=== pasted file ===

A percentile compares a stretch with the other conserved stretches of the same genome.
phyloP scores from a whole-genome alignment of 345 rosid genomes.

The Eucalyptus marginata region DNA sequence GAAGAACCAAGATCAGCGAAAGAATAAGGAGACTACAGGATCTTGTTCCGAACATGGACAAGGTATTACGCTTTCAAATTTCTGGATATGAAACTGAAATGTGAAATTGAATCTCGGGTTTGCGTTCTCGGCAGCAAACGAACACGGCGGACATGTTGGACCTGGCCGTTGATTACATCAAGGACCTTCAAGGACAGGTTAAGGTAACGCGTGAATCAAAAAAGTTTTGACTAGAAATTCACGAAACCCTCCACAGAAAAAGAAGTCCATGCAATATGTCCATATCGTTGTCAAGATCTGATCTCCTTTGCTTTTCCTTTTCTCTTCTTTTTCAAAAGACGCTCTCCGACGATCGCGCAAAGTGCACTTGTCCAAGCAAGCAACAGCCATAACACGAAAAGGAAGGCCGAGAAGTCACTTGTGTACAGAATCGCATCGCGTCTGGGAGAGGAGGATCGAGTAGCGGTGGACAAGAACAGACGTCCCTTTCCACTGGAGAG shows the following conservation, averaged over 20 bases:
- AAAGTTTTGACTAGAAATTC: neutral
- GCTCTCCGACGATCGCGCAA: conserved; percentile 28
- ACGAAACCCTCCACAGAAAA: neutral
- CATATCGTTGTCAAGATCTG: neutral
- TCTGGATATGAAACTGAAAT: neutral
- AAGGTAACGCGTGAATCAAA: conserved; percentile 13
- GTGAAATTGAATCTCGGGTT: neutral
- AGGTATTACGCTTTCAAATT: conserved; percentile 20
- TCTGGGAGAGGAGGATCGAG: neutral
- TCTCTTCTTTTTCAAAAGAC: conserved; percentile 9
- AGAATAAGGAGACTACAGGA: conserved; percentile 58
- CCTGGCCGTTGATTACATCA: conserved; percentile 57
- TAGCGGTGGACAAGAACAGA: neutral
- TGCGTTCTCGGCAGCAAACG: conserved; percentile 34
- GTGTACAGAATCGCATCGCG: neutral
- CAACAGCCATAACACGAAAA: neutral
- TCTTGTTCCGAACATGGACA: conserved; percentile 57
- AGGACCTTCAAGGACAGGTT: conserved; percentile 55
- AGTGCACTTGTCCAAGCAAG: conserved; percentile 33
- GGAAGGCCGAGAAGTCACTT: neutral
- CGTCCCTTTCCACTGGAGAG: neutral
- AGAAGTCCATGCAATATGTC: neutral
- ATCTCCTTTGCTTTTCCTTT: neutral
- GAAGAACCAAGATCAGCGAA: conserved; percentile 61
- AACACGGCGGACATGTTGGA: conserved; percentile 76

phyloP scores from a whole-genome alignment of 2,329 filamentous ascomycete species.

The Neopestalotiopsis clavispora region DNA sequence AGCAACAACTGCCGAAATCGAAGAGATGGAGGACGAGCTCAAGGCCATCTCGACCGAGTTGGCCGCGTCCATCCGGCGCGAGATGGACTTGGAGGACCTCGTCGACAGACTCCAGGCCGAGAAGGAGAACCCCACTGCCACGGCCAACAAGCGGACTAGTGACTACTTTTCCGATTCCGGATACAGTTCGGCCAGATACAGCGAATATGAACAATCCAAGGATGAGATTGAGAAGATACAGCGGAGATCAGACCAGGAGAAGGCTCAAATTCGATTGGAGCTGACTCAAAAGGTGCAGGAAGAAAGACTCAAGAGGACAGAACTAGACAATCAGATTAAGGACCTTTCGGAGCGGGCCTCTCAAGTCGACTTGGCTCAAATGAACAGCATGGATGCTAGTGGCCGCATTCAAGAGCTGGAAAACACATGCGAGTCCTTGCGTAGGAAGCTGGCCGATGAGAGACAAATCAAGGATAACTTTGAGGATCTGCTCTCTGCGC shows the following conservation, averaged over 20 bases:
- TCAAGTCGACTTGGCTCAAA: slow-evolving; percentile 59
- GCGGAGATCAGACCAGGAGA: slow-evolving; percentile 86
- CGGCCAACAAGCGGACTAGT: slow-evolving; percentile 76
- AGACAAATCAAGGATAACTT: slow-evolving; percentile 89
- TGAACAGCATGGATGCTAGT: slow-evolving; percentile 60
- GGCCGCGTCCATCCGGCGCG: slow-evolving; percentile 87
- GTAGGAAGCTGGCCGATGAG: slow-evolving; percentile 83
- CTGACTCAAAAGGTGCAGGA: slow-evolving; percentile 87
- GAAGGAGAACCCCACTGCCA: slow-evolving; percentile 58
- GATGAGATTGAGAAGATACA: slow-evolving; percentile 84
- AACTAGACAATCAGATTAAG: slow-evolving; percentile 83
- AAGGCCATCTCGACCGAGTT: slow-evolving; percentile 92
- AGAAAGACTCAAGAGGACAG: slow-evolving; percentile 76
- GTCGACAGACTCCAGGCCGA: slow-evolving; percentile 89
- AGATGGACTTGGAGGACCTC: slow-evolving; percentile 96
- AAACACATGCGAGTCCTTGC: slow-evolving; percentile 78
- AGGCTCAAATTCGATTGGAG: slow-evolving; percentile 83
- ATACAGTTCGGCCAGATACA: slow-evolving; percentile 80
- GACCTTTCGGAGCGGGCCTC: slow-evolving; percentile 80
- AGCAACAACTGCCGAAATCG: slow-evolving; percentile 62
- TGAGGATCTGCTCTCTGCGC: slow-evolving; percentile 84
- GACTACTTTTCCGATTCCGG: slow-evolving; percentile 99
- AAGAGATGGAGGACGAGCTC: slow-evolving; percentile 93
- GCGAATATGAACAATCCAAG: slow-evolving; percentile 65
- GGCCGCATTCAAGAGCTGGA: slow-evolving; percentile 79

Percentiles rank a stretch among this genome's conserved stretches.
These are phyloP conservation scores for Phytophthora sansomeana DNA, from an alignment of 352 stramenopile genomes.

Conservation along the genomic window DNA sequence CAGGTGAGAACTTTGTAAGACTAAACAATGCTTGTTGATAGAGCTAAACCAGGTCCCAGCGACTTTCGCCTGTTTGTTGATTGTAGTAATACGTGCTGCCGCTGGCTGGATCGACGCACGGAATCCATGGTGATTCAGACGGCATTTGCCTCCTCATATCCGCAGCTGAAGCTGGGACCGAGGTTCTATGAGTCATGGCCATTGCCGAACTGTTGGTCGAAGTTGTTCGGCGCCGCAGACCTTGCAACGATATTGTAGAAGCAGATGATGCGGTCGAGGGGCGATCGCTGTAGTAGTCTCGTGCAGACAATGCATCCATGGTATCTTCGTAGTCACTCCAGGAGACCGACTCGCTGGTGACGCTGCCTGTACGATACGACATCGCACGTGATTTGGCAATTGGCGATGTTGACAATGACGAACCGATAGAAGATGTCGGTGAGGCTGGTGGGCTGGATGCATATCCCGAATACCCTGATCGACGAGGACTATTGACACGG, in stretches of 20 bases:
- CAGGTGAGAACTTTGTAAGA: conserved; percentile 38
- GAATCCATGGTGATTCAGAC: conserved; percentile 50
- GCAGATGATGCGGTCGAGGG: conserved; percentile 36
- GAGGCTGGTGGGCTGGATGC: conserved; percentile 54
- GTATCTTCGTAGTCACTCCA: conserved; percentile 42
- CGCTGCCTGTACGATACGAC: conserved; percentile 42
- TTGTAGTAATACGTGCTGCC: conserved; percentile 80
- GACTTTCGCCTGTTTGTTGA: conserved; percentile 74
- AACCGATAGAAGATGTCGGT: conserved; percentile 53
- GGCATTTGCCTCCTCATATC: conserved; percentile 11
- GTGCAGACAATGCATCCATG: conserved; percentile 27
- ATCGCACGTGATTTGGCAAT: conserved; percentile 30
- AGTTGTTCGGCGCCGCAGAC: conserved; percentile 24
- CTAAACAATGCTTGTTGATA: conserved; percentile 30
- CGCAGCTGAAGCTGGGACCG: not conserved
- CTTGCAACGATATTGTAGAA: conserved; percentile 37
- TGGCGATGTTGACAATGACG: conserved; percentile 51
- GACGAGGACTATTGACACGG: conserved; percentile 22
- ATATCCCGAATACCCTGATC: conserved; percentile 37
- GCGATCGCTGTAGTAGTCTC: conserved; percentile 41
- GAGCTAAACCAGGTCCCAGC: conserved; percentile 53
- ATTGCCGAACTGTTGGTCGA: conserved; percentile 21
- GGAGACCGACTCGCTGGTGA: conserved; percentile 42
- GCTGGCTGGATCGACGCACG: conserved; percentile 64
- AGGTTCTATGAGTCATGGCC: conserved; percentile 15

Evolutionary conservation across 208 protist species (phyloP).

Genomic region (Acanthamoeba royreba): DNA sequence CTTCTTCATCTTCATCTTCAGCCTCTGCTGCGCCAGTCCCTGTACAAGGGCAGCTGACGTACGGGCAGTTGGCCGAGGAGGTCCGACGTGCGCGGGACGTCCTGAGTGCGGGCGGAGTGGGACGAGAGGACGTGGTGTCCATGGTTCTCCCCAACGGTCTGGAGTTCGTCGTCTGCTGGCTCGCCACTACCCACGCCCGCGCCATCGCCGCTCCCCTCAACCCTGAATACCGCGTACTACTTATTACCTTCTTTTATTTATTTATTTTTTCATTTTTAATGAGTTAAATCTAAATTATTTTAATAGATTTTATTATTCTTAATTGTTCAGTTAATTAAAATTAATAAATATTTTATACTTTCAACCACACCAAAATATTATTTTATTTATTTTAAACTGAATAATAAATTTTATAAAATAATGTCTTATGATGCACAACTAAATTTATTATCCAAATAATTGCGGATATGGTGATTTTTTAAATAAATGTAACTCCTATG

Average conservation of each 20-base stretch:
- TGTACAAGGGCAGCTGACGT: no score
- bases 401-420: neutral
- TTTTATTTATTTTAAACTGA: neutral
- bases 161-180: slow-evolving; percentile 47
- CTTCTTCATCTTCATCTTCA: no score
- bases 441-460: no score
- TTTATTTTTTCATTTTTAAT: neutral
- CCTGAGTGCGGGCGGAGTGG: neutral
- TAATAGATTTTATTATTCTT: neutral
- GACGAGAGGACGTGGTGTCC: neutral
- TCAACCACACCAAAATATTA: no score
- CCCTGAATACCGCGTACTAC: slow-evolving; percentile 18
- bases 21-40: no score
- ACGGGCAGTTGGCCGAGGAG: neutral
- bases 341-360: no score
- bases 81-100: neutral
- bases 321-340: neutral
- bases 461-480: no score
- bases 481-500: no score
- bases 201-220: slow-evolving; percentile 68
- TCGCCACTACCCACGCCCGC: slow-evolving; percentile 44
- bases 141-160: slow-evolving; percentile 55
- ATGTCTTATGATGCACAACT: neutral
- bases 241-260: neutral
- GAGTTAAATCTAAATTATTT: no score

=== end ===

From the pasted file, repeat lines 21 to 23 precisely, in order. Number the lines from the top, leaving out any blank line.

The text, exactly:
- AGGACCTTCAAGGACAGGTT: conserved; percentile 55
- AGTGCACTTGTCCAAGCAAG: conserved; percentile 33
- GGAAGGCCGAGAAGTCACTT: neutral